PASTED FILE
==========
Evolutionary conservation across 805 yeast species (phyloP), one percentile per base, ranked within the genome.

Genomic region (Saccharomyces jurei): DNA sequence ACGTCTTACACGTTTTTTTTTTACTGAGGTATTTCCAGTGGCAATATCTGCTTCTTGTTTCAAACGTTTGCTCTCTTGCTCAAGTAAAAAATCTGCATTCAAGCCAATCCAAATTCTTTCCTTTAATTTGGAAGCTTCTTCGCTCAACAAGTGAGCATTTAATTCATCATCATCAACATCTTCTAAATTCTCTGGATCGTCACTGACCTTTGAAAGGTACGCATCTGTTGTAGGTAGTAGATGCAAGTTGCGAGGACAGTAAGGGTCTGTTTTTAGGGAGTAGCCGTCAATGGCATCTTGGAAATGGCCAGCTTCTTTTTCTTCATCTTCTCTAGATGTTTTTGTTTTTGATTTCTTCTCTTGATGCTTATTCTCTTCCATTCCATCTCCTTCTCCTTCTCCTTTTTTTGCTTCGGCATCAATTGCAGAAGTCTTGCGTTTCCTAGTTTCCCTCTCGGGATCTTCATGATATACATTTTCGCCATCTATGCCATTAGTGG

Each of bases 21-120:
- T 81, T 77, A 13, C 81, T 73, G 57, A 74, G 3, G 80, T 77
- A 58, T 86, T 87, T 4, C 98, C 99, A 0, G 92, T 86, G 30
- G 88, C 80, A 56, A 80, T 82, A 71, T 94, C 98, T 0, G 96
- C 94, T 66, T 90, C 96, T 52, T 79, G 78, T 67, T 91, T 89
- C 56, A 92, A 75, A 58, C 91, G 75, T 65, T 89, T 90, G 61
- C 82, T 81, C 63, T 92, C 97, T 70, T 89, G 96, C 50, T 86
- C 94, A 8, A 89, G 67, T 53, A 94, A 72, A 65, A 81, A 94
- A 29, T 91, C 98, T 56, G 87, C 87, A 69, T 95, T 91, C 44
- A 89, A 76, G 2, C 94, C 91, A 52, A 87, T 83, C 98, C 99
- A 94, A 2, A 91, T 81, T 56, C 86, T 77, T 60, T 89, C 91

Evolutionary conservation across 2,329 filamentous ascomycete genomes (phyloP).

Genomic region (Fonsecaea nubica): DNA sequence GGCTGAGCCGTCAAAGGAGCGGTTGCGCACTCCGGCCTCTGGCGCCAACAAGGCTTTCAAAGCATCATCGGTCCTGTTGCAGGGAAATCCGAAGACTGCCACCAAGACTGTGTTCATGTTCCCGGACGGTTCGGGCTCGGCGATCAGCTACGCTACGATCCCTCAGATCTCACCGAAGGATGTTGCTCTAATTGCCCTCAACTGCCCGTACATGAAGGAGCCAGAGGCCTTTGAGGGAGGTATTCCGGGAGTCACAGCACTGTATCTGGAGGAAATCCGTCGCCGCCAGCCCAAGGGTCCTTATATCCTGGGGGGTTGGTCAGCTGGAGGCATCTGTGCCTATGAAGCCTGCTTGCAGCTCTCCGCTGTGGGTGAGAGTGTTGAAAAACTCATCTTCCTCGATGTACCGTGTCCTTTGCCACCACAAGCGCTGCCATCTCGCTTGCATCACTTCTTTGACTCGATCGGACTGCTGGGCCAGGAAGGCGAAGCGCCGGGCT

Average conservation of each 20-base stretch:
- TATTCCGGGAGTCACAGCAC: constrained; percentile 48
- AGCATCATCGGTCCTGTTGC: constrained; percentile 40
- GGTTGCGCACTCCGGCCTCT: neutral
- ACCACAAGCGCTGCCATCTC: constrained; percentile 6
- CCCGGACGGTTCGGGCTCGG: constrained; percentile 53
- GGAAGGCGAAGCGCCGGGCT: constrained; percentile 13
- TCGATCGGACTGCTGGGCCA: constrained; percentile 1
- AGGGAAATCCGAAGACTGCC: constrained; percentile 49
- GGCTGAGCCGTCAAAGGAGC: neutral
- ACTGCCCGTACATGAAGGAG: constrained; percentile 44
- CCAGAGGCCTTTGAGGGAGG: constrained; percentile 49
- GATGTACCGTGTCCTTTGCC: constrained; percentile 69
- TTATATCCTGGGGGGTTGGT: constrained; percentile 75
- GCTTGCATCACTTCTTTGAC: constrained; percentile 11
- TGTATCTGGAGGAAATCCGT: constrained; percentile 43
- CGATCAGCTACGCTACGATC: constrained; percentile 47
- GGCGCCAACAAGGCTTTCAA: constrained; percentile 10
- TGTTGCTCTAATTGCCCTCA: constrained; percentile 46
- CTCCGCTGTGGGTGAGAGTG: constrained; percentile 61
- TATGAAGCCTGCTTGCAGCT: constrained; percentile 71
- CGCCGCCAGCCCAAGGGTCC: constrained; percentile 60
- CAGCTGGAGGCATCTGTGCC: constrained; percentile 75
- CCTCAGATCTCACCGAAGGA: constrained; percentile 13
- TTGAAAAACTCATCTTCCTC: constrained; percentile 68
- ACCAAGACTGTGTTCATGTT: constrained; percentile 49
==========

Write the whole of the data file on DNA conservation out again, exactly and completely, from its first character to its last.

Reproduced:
Evolutionary conservation across 805 yeast species (phyloP), one percentile per base, ranked within the genome.

Genomic region (Saccharomyces jurei): DNA sequence ACGTCTTACACGTTTTTTTTTTACTGAGGTATTTCCAGTGGCAATATCTGCTTCTTGTTTCAAACGTTTGCTCTCTTGCTCAAGTAAAAAATCTGCATTCAAGCCAATCCAAATTCTTTCCTTTAATTTGGAAGCTTCTTCGCTCAACAAGTGAGCATTTAATTCATCATCATCAACATCTTCTAAATTCTCTGGATCGTCACTGACCTTTGAAAGGTACGCATCTGTTGTAGGTAGTAGATGCAAGTTGCGAGGACAGTAAGGGTCTGTTTTTAGGGAGTAGCCGTCAATGGCATCTTGGAAATGGCCAGCTTCTTTTTCTTCATCTTCTCTAGATGTTTTTGTTTTTGATTTCTTCTCTTGATGCTTATTCTCTTCCATTCCATCTCCTTCTCCTTCTCCTTTTTTTGCTTCGGCATCAATTGCAGAAGTCTTGCGTTTCCTAGTTTCCCTCTCGGGATCTTCATGATATACATTTTCGCCATCTATGCCATTAGTGG

Each of bases 21-120:
- T 81, T 77, A 13, C 81, T 73, G 57, A 74, G 3, G 80, T 77
- A 58, T 86, T 87, T 4, C 98, C 99, A 0, G 92, T 86, G 30
- G 88, C 80, A 56, A 80, T 82, A 71, T 94, C 98, T 0, G 96
- C 94, T 66, T 90, C 96, T 52, T 79, G 78, T 67, T 91, T 89
- C 56, A 92, A 75, A 58, C 91, G 75, T 65, T 89, T 90, G 61
- C 82, T 81, C 63, T 92, C 97, T 70, T 89, G 96, C 50, T 86
- C 94, A 8, A 89, G 67, T 53, A 94, A 72, A 65, A 81, A 94
- A 29, T 91, C 98, T 56, G 87, C 87, A 69, T 95, T 91, C 44
- A 89, A 76, G 2, C 94, C 91, A 52, A 87, T 83, C 98, C 99
- A 94, A 2, A 91, T 81, T 56, C 86, T 77, T 60, T 89, C 91

Evolutionary conservation across 2,329 filamentous ascomycete genomes (phyloP).

Genomic region (Fonsecaea nubica): DNA sequence GGCTGAGCCGTCAAAGGAGCGGTTGCGCACTCCGGCCTCTGGCGCCAACAAGGCTTTCAAAGCATCATCGGTCCTGTTGCAGGGAAATCCGAAGACTGCCACCAAGACTGTGTTCATGTTCCCGGACGGTTCGGGCTCGGCGATCAGCTACGCTACGATCCCTCAGATCTCACCGAAGGATGTTGCTCTAATTGCCCTCAACTGCCCGTACATGAAGGAGCCAGAGGCCTTTGAGGGAGGTATTCCGGGAGTCACAGCACTGTATCTGGAGGAAATCCGTCGCCGCCAGCCCAAGGGTCCTTATATCCTGGGGGGTTGGTCAGCTGGAGGCATCTGTGCCTATGAAGCCTGCTTGCAGCTCTCCGCTGTGGGTGAGAGTGTTGAAAAACTCATCTTCCTCGATGTACCGTGTCCTTTGCCACCACAAGCGCTGCCATCTCGCTTGCATCACTTCTTTGACTCGATCGGACTGCTGGGCCAGGAAGGCGAAGCGCCGGGCT

Average conservation of each 20-base stretch:
- TATTCCGGGAGTCACAGCAC: constrained; percentile 48
- AGCATCATCGGTCCTGTTGC: constrained; percentile 40
- GGTTGCGCACTCCGGCCTCT: neutral
- ACCACAAGCGCTGCCATCTC: constrained; percentile 6
- CCCGGACGGTTCGGGCTCGG: constrained; percentile 53
- GGAAGGCGAAGCGCCGGGCT: constrained; percentile 13
- TCGATCGGACTGCTGGGCCA: constrained; percentile 1
- AGGGAAATCCGAAGACTGCC: constrained; percentile 49
- GGCTGAGCCGTCAAAGGAGC: neutral
- ACTGCCCGTACATGAAGGAG: constrained; percentile 44
- CCAGAGGCCTTTGAGGGAGG: constrained; percentile 49
- GATGTACCGTGTCCTTTGCC: constrained; percentile 69
- TTATATCCTGGGGGGTTGGT: constrained; percentile 75
- GCTTGCATCACTTCTTTGAC: constrained; percentile 11
- TGTATCTGGAGGAAATCCGT: constrained; percentile 43
- CGATCAGCTACGCTACGATC: constrained; percentile 47
- GGCGCCAACAAGGCTTTCAA: constrained; percentile 10
- TGTTGCTCTAATTGCCCTCA: constrained; percentile 46
- CTCCGCTGTGGGTGAGAGTG: constrained; percentile 61
- TATGAAGCCTGCTTGCAGCT: constrained; percentile 71
- CGCCGCCAGCCCAAGGGTCC: constrained; percentile 60
- CAGCTGGAGGCATCTGTGCC: constrained; percentile 75
- CCTCAGATCTCACCGAAGGA: constrained; percentile 13
- TTGAAAAACTCATCTTCCTC: constrained; percentile 68
- ACCAAGACTGTGTTCATGTT: constrained; percentile 49